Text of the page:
The Odds of Breaking Back

Perhaps the most unquestioned piece of conventional wisdom in tennis is this: after breaking serve, a player is particularly vulnerable to being broken himself.  It certainly seems to be true–to take just one example, in the Isner/Karlovic match last week, there were only two breaks of serve, and they were consecutive.

As with most bits of conventional wisdom, it’s not clear exactly what people mean by it.  When Djokovic crushes someone 6-0 6-1, do we really think his serve is more vulnerable after each of his five or six breaks than it is after the one game his opponent holds?  When a player does break back, is he then more vulnerable in his next service game?

Today, I’ll try to address the more basic versions of the cliche.  The results are a bit surprising.

The dataset

I’m working with all of the 2011 Australian Open matches from courts where Hawkeye was in place.  That’s about 80 of the men’s singles matches, and roughly the same number of women’s matches.  I’ve run the numbers on both genders but will keep them separate, for reasons that will become clear.

These matches give us over 2,700 men’s games across about 300 sets, and nearly 2,000 women’s games over a bit more than 200 sets.

Breaking back: Men

At this year’s Aussie Open, 24% of all men’s games were service breaks.  If we take the conventional wisdom literally, we would hypothesize that in the game following a service break, another break would occur more than 24% of the time.

But it doesn’t.  In the game following a service break, the server is broken only 19.5% of the time.  (I’m excluding service breaks that end a set or take a set to a tiebreak.)  In other words, in the aggregate, a player is more likely to hold serve after breaking serve than he is after his opponent holds.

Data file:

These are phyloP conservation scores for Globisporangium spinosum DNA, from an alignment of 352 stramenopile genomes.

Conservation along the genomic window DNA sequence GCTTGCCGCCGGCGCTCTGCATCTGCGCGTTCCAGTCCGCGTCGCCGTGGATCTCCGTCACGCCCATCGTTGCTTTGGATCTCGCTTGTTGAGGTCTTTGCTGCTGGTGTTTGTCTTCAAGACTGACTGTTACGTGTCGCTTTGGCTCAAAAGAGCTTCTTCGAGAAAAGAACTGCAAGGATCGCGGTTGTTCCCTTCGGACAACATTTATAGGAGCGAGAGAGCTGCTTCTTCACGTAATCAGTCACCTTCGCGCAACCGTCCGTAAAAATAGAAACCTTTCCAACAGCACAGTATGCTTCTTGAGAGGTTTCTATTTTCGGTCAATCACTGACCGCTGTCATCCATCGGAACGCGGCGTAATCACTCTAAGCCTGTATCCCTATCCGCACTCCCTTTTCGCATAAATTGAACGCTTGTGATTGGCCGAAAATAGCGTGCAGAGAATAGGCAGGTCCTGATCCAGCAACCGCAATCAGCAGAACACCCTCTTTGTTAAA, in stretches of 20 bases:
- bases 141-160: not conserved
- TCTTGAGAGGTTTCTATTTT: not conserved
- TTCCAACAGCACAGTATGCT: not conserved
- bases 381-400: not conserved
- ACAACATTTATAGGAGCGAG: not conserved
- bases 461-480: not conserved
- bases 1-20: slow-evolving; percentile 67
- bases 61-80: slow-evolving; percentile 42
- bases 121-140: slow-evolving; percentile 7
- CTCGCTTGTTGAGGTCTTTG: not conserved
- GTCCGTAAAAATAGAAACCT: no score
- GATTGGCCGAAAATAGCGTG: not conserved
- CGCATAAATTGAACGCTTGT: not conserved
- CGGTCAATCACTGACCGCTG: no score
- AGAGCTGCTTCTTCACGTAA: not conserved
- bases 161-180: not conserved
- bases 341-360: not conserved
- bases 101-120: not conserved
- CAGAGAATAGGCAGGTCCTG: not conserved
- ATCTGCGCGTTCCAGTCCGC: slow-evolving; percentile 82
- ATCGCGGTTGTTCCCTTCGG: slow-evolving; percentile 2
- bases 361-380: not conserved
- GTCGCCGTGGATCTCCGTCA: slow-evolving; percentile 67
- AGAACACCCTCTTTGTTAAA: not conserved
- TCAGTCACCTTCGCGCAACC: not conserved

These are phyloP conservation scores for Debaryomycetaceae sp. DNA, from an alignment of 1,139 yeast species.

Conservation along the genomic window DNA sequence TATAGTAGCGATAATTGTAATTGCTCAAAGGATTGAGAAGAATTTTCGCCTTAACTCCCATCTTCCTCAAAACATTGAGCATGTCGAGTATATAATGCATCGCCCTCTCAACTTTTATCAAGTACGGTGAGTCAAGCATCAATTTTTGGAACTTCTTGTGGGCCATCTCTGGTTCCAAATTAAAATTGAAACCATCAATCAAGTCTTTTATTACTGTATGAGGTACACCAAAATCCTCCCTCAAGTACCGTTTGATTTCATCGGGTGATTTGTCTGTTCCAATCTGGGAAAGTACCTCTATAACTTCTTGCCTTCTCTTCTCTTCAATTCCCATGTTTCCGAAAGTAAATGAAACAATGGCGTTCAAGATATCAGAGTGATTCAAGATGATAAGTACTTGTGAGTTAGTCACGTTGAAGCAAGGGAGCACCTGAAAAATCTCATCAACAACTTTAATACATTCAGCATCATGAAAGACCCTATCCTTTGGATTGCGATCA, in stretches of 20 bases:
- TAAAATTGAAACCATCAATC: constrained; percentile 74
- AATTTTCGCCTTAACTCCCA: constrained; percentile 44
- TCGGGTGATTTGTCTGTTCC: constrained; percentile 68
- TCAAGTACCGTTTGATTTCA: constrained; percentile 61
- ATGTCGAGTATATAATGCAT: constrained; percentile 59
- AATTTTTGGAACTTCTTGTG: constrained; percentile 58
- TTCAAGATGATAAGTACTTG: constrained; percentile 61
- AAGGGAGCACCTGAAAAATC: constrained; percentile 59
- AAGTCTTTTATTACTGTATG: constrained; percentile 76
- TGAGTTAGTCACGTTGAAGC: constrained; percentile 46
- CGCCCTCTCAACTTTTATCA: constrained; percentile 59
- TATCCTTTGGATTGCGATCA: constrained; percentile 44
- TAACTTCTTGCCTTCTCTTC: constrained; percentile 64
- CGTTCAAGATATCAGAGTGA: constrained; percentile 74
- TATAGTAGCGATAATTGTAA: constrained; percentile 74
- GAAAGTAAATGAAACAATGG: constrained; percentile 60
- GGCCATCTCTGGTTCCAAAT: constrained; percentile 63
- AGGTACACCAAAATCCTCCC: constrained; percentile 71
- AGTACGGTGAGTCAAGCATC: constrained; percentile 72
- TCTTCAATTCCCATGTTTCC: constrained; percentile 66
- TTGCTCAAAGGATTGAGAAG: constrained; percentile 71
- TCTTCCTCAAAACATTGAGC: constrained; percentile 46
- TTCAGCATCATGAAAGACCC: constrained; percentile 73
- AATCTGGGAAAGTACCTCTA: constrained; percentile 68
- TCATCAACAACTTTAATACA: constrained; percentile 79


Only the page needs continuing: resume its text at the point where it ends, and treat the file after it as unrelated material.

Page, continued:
Of course, as I suggested by mentioning Djokovic a moment ago, there’s a huge selection bias here.  A player who breaks serve is (all else equal) likely to be a better player than one who doesn’t.  The best players in the most lopsided matches are breaking serve frequently, and because they are the better player, it makes sense that they are more likely (again, all else equal) to hold their own serve.

Without looking at individual matchups, it’s not immediately clear how to address this problem.  For one thing, I’m not convinced it’s a problem.  When Federer broke Kohlschreiber today, a commentator may have said, “Roger is particularly vulnerable here, let’s see if he can consolidate the break.”  One could easily respond: “Roger just showed us he’s in tremendous form; the very fact he just broke serve is an indication that he’s less vulnerable than usual on serve right now.”  And so it proved: Roger broke four times; Kohlschreiber never broke back.

What might be more instructive is to look at situations where the player who broke serve is considered to be roughly equal or inferior to his opponent.  Had Kohlschreiber broken serve early in the match, even given the assumption that he must be playing well in order to do so, the conventional wisdom would suggest that Federer is more likely to break back.  Perhaps that’s true.  It’s not something I can answer today–quantifying the matchups is beyond the scope of this afternoon project.  It’s also problematic in that it would also shrink the size of our already-small dataset.

In any event, it is clear that we can’t take this bit of conventional wisdom at face value.  It may be true in certain scenarios–some players may crumple under the pressure of consolidating a break, and others may rise to the occasion after losing serve.  But it is wrong to say that, in general, players are more vulnerable on serve after a break.

Breaking back: Women

As you might expect, breaks of serve are more prevalent in the women’s game, as are breaks-following-breaks.